Deployment of these weapons will be at the discretion of a squad commander or higher authority. Although the above listed weapons are classified as less-lethal weapons, the potential exists that these devices could inflict serious injuries. Due to this potential, these devices will only be deployed subsequent to a verbal dispersal order. The use of these weapons will not be deployed indiscriminately into crowds.
VIII. Buffer Zone
A. If a buffer zone is utilized, it should be large enough for SRG members to safely observe demonstrators’ behavior while ensuring intentional or unintentional contact does not occur and the distance is not so great as to deny constitutional rights. Restrictions imposed may not be substantially broader than reasonably necessary to maintain the safety of persons on scene.
B. The incident commander may order opposing groups to be separated if he or she determines they are physically close enough to present a risk of disrupting the assembly, or creating a hazardous situation. This should be accomplished in the following manner, and only if the situation reasonably permits:
1. Attempt to inform opposition of the majority, for their own safety and that of others, they must relocate to a safer area, or
2. Establish a buffer zone using barricades, SRG members, and mounted patrol.
C. Persons refusing to relocate who then disrupt, interfere, or obstruct a lawful meeting, procession, or gathering, may be detained to determine if a complainant is willing to file charges for a violation of law.
D. Persons who refuse to move in compliance with SRG commands, or refuse to heed barricades by actions other than speech, may be arrested in accordance with applicable law.
IX. Policing Crowds
Recognizing not all members of a crowd are the same is essential. If some members of a crowd become violent, the situation often turns chaotic, and much of the crowd who do not wish to participate in violent or destructive behavior may be blocked from leaving the scene because of the size of the crowd or due to fear they will move into a position of heightened danger.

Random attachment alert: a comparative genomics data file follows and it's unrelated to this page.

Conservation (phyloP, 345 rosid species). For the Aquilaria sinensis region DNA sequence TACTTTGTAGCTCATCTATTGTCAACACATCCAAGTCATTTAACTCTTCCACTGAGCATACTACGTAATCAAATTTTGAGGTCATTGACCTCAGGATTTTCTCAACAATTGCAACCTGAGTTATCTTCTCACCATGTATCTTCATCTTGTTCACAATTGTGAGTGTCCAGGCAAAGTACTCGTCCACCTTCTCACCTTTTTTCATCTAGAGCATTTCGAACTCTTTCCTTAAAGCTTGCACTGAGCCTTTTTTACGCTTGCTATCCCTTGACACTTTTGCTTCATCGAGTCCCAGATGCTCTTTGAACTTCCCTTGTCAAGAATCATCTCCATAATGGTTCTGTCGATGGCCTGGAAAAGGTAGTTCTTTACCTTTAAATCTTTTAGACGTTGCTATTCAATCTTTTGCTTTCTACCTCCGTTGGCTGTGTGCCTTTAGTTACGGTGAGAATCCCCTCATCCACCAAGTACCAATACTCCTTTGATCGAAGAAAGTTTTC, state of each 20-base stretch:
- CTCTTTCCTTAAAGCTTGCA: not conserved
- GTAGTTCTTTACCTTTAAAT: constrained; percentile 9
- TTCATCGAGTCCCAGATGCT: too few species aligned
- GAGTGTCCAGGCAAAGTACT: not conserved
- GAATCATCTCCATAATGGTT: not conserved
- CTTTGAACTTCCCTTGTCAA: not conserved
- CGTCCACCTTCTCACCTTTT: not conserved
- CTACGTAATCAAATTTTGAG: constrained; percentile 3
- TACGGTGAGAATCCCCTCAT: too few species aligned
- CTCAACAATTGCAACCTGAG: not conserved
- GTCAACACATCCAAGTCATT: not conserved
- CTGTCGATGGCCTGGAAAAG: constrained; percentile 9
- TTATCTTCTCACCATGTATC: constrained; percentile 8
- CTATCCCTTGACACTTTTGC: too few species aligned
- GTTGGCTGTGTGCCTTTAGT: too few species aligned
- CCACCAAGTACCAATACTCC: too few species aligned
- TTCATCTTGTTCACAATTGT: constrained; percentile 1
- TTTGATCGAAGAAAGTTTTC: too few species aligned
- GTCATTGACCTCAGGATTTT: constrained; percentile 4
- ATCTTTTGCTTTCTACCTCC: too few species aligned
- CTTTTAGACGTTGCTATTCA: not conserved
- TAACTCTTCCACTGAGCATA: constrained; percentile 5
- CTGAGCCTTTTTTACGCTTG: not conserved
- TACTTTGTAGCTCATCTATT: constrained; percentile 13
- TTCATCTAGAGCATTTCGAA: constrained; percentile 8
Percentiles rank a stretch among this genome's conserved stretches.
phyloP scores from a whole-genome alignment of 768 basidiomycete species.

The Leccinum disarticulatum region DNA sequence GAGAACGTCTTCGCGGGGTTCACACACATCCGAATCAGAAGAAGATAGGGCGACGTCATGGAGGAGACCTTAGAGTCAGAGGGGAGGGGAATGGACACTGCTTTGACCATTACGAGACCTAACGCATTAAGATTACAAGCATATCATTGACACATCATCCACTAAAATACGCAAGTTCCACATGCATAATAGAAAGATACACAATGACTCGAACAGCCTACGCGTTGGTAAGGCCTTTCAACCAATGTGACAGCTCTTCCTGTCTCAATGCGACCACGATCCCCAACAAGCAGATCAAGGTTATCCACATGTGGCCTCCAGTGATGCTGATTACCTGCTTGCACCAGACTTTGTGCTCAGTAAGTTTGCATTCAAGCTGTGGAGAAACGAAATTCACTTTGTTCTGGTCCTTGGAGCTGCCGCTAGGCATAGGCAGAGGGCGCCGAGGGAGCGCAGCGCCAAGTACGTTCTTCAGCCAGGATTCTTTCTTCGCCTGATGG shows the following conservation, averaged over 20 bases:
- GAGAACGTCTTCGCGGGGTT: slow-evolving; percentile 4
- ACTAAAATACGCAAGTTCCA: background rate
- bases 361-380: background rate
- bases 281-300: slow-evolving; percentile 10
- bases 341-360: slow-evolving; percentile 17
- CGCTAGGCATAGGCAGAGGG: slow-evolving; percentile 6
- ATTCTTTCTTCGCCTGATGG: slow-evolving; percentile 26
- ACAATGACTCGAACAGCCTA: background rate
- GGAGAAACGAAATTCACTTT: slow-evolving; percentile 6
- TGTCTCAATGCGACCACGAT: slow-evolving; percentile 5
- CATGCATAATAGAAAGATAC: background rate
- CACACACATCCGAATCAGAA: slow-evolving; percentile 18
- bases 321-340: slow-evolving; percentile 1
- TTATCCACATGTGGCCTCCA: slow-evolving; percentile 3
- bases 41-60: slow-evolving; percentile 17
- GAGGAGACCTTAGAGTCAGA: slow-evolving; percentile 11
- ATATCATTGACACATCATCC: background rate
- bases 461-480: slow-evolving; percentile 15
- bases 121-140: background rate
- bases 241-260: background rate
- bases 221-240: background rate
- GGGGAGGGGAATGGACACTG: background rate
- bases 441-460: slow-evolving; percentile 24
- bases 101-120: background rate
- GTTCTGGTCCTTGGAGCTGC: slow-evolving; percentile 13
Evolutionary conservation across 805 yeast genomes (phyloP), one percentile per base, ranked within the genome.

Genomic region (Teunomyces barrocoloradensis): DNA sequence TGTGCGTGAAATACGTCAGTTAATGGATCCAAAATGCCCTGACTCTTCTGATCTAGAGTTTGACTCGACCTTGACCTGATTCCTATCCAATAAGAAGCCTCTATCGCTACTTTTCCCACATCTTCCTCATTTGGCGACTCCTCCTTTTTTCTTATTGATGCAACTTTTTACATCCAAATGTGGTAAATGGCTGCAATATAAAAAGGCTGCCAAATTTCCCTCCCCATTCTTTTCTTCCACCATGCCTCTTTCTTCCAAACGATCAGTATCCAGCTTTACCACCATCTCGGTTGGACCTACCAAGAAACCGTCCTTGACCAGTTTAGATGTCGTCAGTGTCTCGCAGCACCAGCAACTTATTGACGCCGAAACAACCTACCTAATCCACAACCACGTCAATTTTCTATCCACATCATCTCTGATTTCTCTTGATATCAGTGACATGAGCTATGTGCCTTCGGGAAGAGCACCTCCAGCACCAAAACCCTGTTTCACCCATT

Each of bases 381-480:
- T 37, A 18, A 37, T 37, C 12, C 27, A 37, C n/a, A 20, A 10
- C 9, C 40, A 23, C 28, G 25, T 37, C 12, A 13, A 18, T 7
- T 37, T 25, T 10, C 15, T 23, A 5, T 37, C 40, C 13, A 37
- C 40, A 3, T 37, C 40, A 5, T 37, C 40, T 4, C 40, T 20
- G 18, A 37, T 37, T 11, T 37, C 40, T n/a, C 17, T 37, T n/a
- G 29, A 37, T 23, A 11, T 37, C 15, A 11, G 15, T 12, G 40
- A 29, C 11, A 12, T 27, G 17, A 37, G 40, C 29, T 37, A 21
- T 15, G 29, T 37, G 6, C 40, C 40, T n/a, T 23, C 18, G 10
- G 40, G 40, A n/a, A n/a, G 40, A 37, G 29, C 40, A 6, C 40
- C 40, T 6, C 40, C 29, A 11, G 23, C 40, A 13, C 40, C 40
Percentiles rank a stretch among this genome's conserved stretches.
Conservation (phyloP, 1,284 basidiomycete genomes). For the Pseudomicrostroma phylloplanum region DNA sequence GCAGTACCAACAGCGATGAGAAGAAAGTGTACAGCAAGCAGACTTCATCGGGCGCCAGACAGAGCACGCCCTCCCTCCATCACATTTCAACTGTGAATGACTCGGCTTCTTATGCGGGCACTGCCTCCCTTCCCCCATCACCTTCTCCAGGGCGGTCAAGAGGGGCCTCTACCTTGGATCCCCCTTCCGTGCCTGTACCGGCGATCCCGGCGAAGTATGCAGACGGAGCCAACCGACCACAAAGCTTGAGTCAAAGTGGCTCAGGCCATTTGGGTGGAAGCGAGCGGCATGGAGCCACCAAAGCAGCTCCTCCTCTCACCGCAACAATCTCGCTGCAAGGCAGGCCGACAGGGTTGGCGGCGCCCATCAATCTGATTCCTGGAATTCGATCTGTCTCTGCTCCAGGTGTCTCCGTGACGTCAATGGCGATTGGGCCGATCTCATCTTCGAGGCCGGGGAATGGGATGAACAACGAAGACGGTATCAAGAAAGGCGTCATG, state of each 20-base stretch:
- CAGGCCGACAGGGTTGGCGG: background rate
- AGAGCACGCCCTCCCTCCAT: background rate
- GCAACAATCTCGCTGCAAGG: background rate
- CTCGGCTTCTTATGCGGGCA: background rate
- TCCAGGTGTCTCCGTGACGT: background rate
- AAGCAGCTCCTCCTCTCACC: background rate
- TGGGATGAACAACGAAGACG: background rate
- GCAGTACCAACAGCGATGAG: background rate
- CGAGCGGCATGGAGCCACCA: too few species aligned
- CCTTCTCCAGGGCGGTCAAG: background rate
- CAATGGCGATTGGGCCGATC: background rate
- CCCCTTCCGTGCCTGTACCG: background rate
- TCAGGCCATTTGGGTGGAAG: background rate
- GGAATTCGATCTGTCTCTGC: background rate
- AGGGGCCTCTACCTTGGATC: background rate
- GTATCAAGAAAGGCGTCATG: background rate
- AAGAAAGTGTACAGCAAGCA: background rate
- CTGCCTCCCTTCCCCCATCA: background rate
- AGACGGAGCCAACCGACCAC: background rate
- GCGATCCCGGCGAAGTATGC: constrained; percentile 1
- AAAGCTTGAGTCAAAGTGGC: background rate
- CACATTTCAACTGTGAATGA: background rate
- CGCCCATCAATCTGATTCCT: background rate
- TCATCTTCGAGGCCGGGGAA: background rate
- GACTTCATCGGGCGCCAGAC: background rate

A. Targeted application of aerosol agents may be used against specific individuals who are reasonably perceived to be attempting to cause physical harm to any person or threatening imminent physical injury to any person, engaged in looting or the destruction of property, or displaying intent to engage in physical resistance to a lawful police order.
B. SRG members must avoid negative verbal engagement with subjects in a crowd. Unprofessional behavior may inflame a tense situation and make control efforts more difficult and dangerous.
C. Impulsive or independent actions by SRG members will be avoided. A response based upon teamwork is crucial to maintaining control and safety.
D. SRG members will not be sent into an obviously hostile crowd solely for the purpose of communication.
E. SRG members must not penetrate a crowd for an arrest unless the targeted subject is involved in serious criminal conduct as determined by a supervisor.
X. Prohibited Techniques
The following techniques are prohibited in crowd control situations:
1. Use of fire hoses,
2. Use of hand-thrown rubber pellet grenades,
3. Use of canine units, and
4. Any techniques prohibited by Policy #501 – Use of Force and the Department Manual.
XI. Digital Recording of Events
When digital recording equipment is available, events warranting an SRG response must be recorded if reasonably practical and appropriate.
A. Recording will be accomplished by department issue Body-Worn Camera, handheld camcorder, or digital camera.
B. Each digital recording will be reviewed for evidentiary or training value within 30 calendar days of the event.
C. Each digital recording will be retained in accordance with Policy #618 – Body-Worn Cameras (BWC).
D. If the digital recording is determined to be of training value, the entire digital recording will be retained. With the approval of the SRG Commander, edited versions may be used for training purposes.
E. If the digital recording is determined to have evidentiary value, it must be maintained in accordance with the Department Manual.
XII. After Action Documentation
A. All SRG personnel will be accounted for and assessed for injuries.
B. The SRG Commander will conduct a debriefing and document all actions taken during the event. This is to provide for training improvements.
C. A written report will be completed within 72-hours after the incident. The report will include details of the incident, the agencies’ response to the incident, equipment used, injuries, arrests, and any other details important to the incident.
This policy has been revised on the below listed dates:
April 9, 2013
December 3, 2020
June 12, 2022